A: Yes, they and eight other clubs (Denovia, Sampdoria, Empoli, Pro Vercelli, Novara, Pescara, Parma and Pisa) were charged and eventually cleared. They have successfully proven that no one can objectively evaluate a player, and therefore no one can tell the transfer price, or rather, the price you put on the player at the time of the swap has gone up. In other words, the player is worth playing the market, and the court agreed with them.
Q: So why was the case reopened? It seems to me like double jeopardy, being tried twice for the same crime…
A: Prosecutors successfully agreed to reopen the case because they say new evidence came to light. The evidence came from a separate, criminal investigation called Prisma, and the indictment was part of a systematic effort to prepare the books for these fraudulent swap contracts at inflated prices. Oh, and according to wiretaps and written evidence (including handwritten notes), they knew what they were doing was above board.
This is a criminal investigation because Juventus is listed on the Italian stock exchange and has strict reporting requirements – which investigators say amounts to accounting fraud. When the sports prosecutors cleared Juventus and other clubs, they did not have this evidence, hence why the case was reopened.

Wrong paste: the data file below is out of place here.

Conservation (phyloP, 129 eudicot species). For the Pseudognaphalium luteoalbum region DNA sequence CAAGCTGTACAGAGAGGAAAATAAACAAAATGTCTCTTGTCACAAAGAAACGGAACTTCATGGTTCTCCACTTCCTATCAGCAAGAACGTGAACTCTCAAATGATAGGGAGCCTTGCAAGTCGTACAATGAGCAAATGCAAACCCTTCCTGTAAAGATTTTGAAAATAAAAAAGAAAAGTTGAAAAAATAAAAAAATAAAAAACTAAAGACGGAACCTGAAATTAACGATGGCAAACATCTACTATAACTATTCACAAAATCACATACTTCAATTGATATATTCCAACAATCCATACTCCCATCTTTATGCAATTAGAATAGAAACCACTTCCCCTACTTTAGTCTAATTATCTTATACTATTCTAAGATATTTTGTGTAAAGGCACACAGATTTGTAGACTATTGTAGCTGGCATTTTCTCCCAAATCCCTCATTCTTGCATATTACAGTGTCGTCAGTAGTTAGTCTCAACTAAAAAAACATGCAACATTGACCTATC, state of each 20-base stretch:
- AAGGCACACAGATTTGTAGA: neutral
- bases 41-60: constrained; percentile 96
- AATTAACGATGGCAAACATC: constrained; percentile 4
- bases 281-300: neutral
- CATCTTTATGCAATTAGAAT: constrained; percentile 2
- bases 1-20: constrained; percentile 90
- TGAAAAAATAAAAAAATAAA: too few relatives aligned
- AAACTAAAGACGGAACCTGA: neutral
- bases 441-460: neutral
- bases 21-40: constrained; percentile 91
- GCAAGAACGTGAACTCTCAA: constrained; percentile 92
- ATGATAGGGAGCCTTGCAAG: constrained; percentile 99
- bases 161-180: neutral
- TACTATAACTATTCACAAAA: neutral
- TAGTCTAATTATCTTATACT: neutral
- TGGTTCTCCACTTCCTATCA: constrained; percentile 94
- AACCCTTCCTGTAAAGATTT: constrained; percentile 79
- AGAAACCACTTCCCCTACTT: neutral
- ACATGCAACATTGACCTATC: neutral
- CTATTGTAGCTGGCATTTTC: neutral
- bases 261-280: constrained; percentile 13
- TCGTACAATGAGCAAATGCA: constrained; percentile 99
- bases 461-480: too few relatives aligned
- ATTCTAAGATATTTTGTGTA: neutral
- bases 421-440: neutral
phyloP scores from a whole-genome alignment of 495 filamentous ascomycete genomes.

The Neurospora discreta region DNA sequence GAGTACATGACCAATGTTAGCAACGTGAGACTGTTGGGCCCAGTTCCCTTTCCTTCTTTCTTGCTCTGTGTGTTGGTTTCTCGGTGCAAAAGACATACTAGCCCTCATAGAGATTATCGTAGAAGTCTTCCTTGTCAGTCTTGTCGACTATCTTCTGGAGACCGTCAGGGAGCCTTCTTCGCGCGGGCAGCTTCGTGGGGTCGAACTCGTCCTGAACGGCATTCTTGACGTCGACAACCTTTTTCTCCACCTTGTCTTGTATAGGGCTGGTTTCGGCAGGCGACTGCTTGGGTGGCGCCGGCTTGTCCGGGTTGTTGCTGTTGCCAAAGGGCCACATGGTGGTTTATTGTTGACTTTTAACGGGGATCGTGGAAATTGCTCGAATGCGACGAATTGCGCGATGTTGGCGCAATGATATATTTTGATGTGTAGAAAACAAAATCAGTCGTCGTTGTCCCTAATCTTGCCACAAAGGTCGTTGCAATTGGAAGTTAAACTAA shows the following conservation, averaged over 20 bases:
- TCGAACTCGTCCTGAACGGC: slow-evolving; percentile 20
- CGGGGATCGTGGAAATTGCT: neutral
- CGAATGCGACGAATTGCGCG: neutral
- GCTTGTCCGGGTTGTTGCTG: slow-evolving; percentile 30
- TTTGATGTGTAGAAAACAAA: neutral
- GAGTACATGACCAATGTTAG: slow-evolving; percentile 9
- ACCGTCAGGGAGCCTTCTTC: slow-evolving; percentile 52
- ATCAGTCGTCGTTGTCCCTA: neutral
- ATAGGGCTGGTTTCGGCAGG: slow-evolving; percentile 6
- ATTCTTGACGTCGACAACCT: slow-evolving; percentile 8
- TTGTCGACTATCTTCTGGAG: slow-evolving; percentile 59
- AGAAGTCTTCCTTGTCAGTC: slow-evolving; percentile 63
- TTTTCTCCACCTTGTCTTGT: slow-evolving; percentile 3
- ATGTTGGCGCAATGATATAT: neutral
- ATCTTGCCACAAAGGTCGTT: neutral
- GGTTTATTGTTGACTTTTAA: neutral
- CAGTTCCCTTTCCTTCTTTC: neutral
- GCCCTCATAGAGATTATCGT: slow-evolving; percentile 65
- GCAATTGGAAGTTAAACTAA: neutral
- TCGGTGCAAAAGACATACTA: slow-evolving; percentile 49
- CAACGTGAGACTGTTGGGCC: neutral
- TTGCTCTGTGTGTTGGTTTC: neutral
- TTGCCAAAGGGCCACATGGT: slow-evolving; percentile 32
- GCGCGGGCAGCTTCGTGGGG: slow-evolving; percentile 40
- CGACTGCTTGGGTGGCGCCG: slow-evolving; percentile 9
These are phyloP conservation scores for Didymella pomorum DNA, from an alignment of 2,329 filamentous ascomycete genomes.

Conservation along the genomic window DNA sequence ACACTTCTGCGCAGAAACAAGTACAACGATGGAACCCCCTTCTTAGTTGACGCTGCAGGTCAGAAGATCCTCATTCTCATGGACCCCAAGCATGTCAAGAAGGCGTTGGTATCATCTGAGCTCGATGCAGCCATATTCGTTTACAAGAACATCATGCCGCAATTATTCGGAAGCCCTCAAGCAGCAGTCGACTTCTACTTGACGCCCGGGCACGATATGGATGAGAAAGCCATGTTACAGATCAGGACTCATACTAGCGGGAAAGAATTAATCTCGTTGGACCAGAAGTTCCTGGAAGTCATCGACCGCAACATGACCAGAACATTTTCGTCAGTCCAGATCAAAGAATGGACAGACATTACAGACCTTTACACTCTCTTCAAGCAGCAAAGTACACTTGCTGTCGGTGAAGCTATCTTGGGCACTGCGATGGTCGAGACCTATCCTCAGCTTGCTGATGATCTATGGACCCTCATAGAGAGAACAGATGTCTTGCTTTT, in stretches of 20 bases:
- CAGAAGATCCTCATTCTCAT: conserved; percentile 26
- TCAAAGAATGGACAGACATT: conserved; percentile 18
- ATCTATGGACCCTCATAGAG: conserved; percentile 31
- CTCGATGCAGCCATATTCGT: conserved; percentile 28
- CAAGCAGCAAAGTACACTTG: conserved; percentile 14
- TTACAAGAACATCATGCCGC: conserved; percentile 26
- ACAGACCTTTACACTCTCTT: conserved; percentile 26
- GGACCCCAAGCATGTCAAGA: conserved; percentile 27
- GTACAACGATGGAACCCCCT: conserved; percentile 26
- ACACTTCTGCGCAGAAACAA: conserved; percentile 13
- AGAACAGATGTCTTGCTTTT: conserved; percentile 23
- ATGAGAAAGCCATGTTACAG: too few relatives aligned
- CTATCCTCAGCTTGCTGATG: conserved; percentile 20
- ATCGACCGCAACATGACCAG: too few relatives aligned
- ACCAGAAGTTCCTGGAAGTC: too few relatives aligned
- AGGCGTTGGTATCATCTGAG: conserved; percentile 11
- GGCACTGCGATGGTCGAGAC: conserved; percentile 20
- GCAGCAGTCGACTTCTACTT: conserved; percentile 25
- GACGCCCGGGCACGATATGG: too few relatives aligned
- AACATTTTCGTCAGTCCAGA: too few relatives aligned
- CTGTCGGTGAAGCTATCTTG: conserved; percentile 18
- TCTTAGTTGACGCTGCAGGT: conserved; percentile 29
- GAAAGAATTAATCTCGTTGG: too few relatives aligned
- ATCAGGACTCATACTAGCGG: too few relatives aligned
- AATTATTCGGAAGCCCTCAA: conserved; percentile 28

Q: OK, but if two clubs entered into a fraudulent agreement to cook the books, shouldn’t both be punished?
A: That’s a fair question and it’s another element of Juve’s defense that they’ve already cleaned up. Based on the court case, the difference appears to be that many of these transactions, because of the Prisma investigation, were believed to have evidence that it was systematic and planned, and that they knew it was wrong. .
That said, there are other clubs in the evidence that Prisma has collected, not just the original eight that have been cleared – and they could still be charged. It is clear from some of the conversations that they also know that this is not what they are doing.
Q: I still don’t understand. As Juventus say, why punish them if there is no rule preventing it?